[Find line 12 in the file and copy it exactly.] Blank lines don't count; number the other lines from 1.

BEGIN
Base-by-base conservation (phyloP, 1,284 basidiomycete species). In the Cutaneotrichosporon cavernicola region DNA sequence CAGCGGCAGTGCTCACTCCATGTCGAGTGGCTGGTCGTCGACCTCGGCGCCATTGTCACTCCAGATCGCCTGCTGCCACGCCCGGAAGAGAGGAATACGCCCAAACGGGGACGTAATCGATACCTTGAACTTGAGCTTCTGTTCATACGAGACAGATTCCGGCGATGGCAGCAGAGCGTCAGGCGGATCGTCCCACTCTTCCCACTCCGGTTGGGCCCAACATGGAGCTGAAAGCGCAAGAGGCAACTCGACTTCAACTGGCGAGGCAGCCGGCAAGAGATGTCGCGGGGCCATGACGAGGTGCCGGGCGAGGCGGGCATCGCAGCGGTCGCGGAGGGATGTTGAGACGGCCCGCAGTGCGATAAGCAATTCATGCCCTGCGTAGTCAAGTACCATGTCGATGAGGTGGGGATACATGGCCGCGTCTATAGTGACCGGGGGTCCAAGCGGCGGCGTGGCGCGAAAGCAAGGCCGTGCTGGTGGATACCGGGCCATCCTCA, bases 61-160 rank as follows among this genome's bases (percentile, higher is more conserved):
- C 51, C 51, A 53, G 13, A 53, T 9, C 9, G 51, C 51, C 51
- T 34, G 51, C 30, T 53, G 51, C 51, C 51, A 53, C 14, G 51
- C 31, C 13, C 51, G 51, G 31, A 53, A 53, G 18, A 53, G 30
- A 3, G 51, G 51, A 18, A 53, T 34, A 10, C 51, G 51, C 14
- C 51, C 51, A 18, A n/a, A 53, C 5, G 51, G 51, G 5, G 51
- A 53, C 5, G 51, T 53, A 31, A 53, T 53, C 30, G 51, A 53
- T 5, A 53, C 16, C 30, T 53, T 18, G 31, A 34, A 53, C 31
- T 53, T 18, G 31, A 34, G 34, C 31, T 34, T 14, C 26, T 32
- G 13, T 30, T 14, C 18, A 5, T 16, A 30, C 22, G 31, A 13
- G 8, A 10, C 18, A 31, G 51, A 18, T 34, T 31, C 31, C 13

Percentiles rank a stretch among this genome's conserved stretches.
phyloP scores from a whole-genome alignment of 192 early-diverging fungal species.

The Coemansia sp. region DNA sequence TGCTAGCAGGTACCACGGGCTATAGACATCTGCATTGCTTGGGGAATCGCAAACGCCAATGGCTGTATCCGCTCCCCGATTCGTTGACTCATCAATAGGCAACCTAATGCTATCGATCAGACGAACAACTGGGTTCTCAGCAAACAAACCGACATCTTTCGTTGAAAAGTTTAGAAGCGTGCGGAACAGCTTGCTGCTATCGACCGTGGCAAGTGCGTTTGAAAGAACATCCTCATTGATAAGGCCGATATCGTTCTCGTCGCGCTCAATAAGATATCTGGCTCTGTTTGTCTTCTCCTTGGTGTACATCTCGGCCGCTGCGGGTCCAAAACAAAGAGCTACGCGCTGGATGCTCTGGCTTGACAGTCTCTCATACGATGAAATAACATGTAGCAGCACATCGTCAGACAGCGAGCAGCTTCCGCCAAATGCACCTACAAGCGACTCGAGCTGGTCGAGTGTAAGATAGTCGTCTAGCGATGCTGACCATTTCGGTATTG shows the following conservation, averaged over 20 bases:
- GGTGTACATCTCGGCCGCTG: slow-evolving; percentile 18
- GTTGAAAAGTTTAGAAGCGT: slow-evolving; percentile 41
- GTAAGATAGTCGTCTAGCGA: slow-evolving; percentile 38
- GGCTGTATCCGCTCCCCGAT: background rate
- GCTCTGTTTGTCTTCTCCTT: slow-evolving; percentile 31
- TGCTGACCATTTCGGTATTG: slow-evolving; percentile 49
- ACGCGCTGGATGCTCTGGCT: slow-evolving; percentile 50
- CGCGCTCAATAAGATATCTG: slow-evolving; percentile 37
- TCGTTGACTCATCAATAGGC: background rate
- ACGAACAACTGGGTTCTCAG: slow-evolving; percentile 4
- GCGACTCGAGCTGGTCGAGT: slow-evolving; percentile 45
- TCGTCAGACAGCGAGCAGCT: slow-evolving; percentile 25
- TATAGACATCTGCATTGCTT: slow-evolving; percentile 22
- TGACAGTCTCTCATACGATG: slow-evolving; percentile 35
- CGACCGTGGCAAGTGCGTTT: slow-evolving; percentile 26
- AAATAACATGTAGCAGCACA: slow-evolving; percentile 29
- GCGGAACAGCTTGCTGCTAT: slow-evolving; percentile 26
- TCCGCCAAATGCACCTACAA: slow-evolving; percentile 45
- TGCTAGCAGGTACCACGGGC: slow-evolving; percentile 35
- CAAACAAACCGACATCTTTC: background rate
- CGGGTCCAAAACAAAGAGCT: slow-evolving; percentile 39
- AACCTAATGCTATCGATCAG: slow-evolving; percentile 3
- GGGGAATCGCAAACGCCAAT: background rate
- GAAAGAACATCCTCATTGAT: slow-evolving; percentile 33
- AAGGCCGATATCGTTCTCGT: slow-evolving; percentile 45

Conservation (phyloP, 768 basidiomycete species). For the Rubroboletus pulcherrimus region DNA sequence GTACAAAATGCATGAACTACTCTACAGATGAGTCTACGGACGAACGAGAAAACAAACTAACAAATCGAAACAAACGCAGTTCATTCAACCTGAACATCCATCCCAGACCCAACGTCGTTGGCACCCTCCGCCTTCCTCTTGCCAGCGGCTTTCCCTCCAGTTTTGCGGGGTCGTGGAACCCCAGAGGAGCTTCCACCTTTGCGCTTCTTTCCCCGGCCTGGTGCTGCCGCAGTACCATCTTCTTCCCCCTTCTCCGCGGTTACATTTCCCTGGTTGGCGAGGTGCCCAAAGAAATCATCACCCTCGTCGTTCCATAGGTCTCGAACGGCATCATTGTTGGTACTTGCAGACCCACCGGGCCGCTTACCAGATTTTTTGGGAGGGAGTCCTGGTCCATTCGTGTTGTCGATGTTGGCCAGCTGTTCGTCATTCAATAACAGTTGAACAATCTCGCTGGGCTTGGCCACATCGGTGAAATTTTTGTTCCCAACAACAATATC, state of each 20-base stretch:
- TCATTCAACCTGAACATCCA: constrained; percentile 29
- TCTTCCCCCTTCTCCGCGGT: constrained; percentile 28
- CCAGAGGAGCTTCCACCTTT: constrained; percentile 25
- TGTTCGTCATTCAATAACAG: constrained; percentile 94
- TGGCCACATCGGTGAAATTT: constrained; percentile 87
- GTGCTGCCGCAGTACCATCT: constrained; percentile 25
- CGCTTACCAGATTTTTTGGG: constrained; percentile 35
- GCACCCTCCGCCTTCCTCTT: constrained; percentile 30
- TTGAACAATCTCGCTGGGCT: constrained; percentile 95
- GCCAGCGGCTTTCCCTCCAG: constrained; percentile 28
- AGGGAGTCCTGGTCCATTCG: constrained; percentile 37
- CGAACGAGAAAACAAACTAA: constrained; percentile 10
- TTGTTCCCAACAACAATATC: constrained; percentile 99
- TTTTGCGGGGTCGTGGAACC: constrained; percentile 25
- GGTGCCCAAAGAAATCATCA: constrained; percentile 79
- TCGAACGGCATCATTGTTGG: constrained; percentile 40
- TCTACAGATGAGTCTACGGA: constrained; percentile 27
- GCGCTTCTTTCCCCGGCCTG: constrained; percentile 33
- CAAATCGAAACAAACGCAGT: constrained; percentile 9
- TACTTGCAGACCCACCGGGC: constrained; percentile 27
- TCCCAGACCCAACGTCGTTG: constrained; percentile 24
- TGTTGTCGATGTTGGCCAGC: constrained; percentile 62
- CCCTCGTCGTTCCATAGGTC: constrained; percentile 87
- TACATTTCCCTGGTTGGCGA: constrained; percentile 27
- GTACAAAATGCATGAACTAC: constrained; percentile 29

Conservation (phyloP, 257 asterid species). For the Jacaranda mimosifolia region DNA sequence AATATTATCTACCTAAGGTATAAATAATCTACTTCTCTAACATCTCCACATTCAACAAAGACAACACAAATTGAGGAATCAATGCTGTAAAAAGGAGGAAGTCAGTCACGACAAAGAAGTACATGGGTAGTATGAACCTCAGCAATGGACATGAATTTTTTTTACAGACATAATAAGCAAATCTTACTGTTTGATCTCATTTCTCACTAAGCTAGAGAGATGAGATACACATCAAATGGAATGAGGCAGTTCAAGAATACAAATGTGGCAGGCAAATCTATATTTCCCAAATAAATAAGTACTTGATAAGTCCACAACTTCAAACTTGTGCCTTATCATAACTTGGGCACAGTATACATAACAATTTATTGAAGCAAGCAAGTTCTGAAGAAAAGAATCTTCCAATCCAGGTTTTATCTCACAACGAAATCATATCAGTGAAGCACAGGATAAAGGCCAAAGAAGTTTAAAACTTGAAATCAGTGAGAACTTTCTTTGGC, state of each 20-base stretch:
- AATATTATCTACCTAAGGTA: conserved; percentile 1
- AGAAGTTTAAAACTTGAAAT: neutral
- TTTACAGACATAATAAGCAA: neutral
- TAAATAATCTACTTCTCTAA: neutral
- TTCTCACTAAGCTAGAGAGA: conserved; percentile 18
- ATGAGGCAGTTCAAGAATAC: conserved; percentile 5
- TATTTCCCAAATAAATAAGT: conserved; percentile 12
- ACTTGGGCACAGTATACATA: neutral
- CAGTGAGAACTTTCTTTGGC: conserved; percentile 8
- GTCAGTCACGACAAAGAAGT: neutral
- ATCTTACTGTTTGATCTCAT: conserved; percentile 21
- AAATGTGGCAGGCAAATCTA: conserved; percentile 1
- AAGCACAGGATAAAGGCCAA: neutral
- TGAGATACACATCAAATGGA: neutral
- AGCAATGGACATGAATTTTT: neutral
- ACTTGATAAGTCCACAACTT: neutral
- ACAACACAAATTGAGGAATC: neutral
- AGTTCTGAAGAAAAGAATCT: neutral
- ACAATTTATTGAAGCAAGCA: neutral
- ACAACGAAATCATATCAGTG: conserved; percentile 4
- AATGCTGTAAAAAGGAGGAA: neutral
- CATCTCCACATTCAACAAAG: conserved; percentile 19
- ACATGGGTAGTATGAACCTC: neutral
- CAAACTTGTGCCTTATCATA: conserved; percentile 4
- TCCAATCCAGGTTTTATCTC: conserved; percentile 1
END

Percentiles rank a stretch among this genome's conserved stretches.